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RE: The last good day?

Subject: RE: The last good day?
From: Chuck Renner <>
Date: Tue, 12 Nov 2002 12:19:38 -0600
> Some times, if there are no clouds, cold objects will actually
> radiate enough heat into the atmosphere to lower their temperature
> below that of the surrounding air.  That's why you can have frost
> on a windshield when there's no frost on the ground.  Seems
> counterintuitive, but I've heard it on good authority.  Something
> to do with radiant versus conductive versus convective heat exchange.
> Maybe someone more versed in thermodynamics can explain it better.

Thankfully, never had to take thermo, so I can't say whether this concept is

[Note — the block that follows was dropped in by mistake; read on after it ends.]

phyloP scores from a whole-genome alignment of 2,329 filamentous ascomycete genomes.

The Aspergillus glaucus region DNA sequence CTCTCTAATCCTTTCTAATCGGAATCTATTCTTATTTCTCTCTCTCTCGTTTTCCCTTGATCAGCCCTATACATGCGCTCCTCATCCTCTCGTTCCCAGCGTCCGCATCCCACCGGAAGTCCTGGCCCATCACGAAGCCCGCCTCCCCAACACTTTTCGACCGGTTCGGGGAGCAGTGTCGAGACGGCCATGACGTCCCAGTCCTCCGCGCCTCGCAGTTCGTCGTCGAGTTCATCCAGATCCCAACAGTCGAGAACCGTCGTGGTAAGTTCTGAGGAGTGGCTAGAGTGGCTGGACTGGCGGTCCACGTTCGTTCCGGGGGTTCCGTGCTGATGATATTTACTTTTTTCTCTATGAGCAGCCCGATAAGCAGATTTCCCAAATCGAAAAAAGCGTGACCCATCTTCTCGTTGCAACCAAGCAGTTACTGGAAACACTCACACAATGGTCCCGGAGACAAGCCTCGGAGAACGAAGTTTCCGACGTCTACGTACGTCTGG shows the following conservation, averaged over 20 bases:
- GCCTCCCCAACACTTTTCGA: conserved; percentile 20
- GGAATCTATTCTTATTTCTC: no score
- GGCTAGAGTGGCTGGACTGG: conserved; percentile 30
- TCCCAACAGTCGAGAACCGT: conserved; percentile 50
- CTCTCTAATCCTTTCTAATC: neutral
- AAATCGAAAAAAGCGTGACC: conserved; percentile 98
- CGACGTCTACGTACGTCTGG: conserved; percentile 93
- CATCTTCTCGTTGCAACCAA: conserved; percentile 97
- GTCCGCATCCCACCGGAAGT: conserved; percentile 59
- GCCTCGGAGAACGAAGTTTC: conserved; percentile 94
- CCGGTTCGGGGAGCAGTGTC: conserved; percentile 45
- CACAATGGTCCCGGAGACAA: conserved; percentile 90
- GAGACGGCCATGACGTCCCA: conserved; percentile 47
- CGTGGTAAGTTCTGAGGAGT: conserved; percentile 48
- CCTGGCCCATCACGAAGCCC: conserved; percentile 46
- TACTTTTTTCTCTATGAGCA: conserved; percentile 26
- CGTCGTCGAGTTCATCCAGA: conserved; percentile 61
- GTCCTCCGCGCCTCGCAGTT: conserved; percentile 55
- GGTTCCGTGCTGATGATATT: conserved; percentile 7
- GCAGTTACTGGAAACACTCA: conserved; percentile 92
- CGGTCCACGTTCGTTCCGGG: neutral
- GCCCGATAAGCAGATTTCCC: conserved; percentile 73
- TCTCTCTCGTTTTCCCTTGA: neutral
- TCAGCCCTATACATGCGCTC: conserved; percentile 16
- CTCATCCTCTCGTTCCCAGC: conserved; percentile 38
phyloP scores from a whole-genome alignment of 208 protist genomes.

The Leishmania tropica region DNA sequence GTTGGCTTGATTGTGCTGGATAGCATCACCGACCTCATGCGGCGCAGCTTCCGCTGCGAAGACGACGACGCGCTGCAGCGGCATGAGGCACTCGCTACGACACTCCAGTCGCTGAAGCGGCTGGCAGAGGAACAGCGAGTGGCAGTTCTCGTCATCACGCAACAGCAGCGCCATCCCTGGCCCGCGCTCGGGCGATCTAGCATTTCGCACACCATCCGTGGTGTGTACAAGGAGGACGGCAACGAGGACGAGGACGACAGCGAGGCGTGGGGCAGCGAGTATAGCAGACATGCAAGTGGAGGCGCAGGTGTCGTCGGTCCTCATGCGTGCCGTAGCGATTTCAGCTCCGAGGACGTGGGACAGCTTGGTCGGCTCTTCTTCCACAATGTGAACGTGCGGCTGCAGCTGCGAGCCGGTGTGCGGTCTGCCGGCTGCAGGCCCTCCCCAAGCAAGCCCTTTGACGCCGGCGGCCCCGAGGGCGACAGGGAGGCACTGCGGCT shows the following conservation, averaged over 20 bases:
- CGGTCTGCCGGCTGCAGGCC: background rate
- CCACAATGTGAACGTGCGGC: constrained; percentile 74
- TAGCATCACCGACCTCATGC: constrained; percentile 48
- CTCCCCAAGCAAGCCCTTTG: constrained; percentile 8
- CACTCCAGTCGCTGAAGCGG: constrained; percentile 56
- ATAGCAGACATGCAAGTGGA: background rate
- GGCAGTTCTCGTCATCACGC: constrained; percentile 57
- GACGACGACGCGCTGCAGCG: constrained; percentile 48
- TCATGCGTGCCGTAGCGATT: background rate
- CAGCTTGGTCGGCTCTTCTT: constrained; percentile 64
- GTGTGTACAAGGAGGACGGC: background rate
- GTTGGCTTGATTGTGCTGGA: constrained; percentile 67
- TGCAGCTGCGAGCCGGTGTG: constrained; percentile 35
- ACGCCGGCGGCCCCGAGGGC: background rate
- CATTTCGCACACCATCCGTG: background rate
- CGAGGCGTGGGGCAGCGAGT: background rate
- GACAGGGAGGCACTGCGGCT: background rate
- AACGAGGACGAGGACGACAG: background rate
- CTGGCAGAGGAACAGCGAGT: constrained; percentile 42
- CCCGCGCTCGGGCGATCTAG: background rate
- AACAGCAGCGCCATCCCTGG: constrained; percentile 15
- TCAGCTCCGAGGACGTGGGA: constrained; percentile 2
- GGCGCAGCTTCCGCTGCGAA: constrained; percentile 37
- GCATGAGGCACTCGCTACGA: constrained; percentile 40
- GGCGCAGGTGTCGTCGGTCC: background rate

correct or not.

However, frost on the windscreen with no frost on the ground is very easy to
explain.  The ground has a much greater thermal mass than the air, so it
takes a long time to cool sufficiently for frost to form.  Your windscreen
on the other hand doesn't have much thermal mass, and is sitting out in the
cold air, so it gets cold pretty quickly.

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